The League of Nations did not do what it was primarily set up to do; avoid another world war. The League of Nations was founded as the result of the Treaty of Versailles, as some of its clauses regarded its founding. The League was supposed to “provide a forum for resolving international disputes” (US Department of State, 2015), however it did not stop the outbreak of World War Two, which could be regarded as quite a failure. The reason it did not stop the War was because it had no real power. For example, when Japan invaded Manchuria in 1931 it was asked to stop the invasion by the League, or many of the countries would embargo Japan. Japan responded to this by leaving the League and continuing with the invasion. The case was almost identical with Germany, as the League of Nations could do nothing to prevent them from violating the Treaty of Versailles seeing as none of its countries were willing to challenge Germany and it did not have a force of its own.
The result of the Treaty of Versailles was almost the antithesis of what it was intended to be. It led to another world war, even bloodier than the first, Germany became powerful enough to annex most of mainland Europe, and the League of Nations was almost a complete failure. While it may have been Hitler’s fault for starting World War Two, it cannot be argued that the Treaty of Versailles was the reason for a person such as Hitler being able to come into power. In the words of Winston Churchill regarding the Treaty, “To stop another war was the supreme object and duty of the statesmen who met… around the peace table. They made great errors” (NBC News 1949)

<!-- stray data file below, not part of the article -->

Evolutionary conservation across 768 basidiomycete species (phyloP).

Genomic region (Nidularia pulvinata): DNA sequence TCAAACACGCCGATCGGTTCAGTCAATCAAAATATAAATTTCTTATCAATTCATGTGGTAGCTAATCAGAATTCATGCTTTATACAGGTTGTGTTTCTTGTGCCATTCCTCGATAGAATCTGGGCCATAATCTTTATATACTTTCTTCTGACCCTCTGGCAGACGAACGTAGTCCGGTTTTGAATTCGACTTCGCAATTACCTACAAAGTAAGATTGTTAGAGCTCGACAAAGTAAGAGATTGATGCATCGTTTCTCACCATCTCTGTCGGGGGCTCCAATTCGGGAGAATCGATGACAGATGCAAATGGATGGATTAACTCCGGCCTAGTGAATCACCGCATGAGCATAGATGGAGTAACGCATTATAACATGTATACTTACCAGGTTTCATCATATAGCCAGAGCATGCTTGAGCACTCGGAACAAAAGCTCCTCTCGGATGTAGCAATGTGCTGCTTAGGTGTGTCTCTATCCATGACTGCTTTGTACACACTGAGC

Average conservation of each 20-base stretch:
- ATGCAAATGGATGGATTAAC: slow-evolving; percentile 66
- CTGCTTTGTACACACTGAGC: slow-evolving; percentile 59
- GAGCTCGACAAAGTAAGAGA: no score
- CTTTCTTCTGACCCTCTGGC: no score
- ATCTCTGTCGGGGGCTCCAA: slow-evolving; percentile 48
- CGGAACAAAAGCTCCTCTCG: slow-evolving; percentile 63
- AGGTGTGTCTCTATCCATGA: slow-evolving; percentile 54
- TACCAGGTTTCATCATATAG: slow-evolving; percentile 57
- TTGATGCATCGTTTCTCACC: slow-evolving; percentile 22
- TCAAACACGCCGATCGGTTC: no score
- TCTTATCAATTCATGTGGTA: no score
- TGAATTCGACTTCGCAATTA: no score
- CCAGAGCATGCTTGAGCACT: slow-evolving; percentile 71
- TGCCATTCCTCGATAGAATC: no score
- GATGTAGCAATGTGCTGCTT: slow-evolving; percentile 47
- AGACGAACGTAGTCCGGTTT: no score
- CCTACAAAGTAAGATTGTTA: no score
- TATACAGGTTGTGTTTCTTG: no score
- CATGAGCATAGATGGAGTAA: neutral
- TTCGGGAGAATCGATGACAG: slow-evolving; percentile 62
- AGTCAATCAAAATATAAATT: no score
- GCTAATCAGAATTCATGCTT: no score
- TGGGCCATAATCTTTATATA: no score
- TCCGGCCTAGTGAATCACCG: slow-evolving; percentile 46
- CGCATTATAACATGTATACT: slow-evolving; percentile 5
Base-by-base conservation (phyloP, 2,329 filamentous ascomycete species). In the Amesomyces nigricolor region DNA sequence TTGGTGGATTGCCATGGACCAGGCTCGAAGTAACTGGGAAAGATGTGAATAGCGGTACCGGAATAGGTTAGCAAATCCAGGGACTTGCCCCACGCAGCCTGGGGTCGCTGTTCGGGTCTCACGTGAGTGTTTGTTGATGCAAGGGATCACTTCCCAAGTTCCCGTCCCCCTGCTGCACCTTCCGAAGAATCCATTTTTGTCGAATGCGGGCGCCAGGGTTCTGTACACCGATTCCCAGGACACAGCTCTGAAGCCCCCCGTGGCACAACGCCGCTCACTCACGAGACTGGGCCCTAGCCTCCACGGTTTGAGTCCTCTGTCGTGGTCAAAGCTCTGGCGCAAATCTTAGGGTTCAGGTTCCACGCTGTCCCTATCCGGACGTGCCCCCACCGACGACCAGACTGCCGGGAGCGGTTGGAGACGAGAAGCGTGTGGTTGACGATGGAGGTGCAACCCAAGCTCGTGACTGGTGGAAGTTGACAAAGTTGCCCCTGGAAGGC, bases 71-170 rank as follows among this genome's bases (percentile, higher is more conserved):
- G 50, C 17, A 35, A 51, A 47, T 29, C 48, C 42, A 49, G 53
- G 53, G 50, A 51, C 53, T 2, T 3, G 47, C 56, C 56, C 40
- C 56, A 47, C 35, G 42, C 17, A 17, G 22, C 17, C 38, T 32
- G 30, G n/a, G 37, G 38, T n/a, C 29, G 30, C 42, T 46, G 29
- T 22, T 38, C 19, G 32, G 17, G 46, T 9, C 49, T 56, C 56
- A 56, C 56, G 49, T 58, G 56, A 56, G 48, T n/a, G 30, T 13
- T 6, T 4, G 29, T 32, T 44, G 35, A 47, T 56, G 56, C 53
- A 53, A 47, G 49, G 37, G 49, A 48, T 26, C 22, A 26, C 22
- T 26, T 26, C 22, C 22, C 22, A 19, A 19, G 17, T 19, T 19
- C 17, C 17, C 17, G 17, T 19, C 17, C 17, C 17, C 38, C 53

HistoryOnTheNet 2014, World War Two-Causes, viewed 17 March 2015, http://www.historyonthenet.com/ww2/causes.htm
History Learning Site 2015, The Treaty of Versailles, viewed 20 March 2015, http://www.historylearningsite.co.uk/treaty_of_versailles.htm
Clare, John D, What were ‘reparations’, and what changes were made to the Treaty of Versailles over this issue in the period 1919–1932?, viewed 25 March 2015, http://www.johndclare.net/EA7.htm
BBC 2015, Hitler’s Rise to Power, viewed 25 March 2015, http://www.bbc.co.uk/schools/gcsebitesize/history/mwh/germany/hitlerpowerrev1.shtml
Ganeri, A, Martell, HM, Williams, B 2007, World History, Paragon, Bath
Carrodus, g, Delany, T, McArthur, K, Smith, R 2012, Oxford Big Ideas Australian Curriculum History 10, Oxford University Press, Melbourne
Encyclopaedia Britannica 2015, Munich Agreement, viewed 29 March 2015, http://www.britannica.com/EBchecked/topic/397522/Munich-Agreement
US Department of State, Office of the Historian 2015, The League of Nations, 1920, viewed 30 March 2015, https://history.state.gov/milestones/1914-1920/league
Sir Winston Churchill Remarks on the Failures of the Treaty of Versailles 31 March 1949, Television Program, NBC Universal Media, New York, retrieved from https://archives.nbclearn.com/portal/site/k-12/flatview?cuecard=628